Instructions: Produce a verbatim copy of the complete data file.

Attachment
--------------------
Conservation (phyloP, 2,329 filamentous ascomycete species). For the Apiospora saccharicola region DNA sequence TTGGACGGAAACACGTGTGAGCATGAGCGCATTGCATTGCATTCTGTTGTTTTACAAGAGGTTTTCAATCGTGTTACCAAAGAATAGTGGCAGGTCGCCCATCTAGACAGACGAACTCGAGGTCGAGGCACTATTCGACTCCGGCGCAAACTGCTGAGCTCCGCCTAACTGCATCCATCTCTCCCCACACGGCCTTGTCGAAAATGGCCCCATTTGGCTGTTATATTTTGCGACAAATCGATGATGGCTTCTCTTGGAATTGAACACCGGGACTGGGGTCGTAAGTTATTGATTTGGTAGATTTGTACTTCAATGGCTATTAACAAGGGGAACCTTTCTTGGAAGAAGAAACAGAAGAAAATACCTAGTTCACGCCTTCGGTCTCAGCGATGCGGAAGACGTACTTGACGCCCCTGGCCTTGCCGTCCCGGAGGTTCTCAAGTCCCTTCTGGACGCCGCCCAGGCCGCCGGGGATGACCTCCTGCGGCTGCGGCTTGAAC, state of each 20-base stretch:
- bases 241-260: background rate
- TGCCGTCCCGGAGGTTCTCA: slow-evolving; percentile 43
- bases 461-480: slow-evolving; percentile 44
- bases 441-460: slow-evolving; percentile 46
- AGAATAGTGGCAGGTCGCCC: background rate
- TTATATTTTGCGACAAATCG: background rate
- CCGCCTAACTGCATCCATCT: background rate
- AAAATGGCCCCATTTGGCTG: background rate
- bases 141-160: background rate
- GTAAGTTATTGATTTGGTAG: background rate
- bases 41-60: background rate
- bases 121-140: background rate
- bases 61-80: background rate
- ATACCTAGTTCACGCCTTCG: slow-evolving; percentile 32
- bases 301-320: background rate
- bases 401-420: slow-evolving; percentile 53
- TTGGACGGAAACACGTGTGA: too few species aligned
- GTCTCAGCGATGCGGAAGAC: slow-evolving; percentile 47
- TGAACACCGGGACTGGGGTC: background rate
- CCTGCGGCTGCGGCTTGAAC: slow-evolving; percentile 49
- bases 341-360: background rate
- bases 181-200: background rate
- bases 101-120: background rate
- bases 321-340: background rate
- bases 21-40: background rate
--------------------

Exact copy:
Conservation (phyloP, 2,329 filamentous ascomycete species). For the Apiospora saccharicola region DNA sequence TTGGACGGAAACACGTGTGAGCATGAGCGCATTGCATTGCATTCTGTTGTTTTACAAGAGGTTTTCAATCGTGTTACCAAAGAATAGTGGCAGGTCGCCCATCTAGACAGACGAACTCGAGGTCGAGGCACTATTCGACTCCGGCGCAAACTGCTGAGCTCCGCCTAACTGCATCCATCTCTCCCCACACGGCCTTGTCGAAAATGGCCCCATTTGGCTGTTATATTTTGCGACAAATCGATGATGGCTTCTCTTGGAATTGAACACCGGGACTGGGGTCGTAAGTTATTGATTTGGTAGATTTGTACTTCAATGGCTATTAACAAGGGGAACCTTTCTTGGAAGAAGAAACAGAAGAAAATACCTAGTTCACGCCTTCGGTCTCAGCGATGCGGAAGACGTACTTGACGCCCCTGGCCTTGCCGTCCCGGAGGTTCTCAAGTCCCTTCTGGACGCCGCCCAGGCCGCCGGGGATGACCTCCTGCGGCTGCGGCTTGAAC, state of each 20-base stretch:
- bases 241-260: background rate
- TGCCGTCCCGGAGGTTCTCA: slow-evolving; percentile 43
- bases 461-480: slow-evolving; percentile 44
- bases 441-460: slow-evolving; percentile 46
- AGAATAGTGGCAGGTCGCCC: background rate
- TTATATTTTGCGACAAATCG: background rate
- CCGCCTAACTGCATCCATCT: background rate
- AAAATGGCCCCATTTGGCTG: background rate
- bases 141-160: background rate
- GTAAGTTATTGATTTGGTAG: background rate
- bases 41-60: background rate
- bases 121-140: background rate
- bases 61-80: background rate
- ATACCTAGTTCACGCCTTCG: slow-evolving; percentile 32
- bases 301-320: background rate
- bases 401-420: slow-evolving; percentile 53
- TTGGACGGAAACACGTGTGA: too few species aligned
- GTCTCAGCGATGCGGAAGAC: slow-evolving; percentile 47
- TGAACACCGGGACTGGGGTC: background rate
- CCTGCGGCTGCGGCTTGAAC: slow-evolving; percentile 49
- bases 341-360: background rate
- bases 181-200: background rate
- bases 101-120: background rate
- bases 321-340: background rate
- bases 21-40: background rate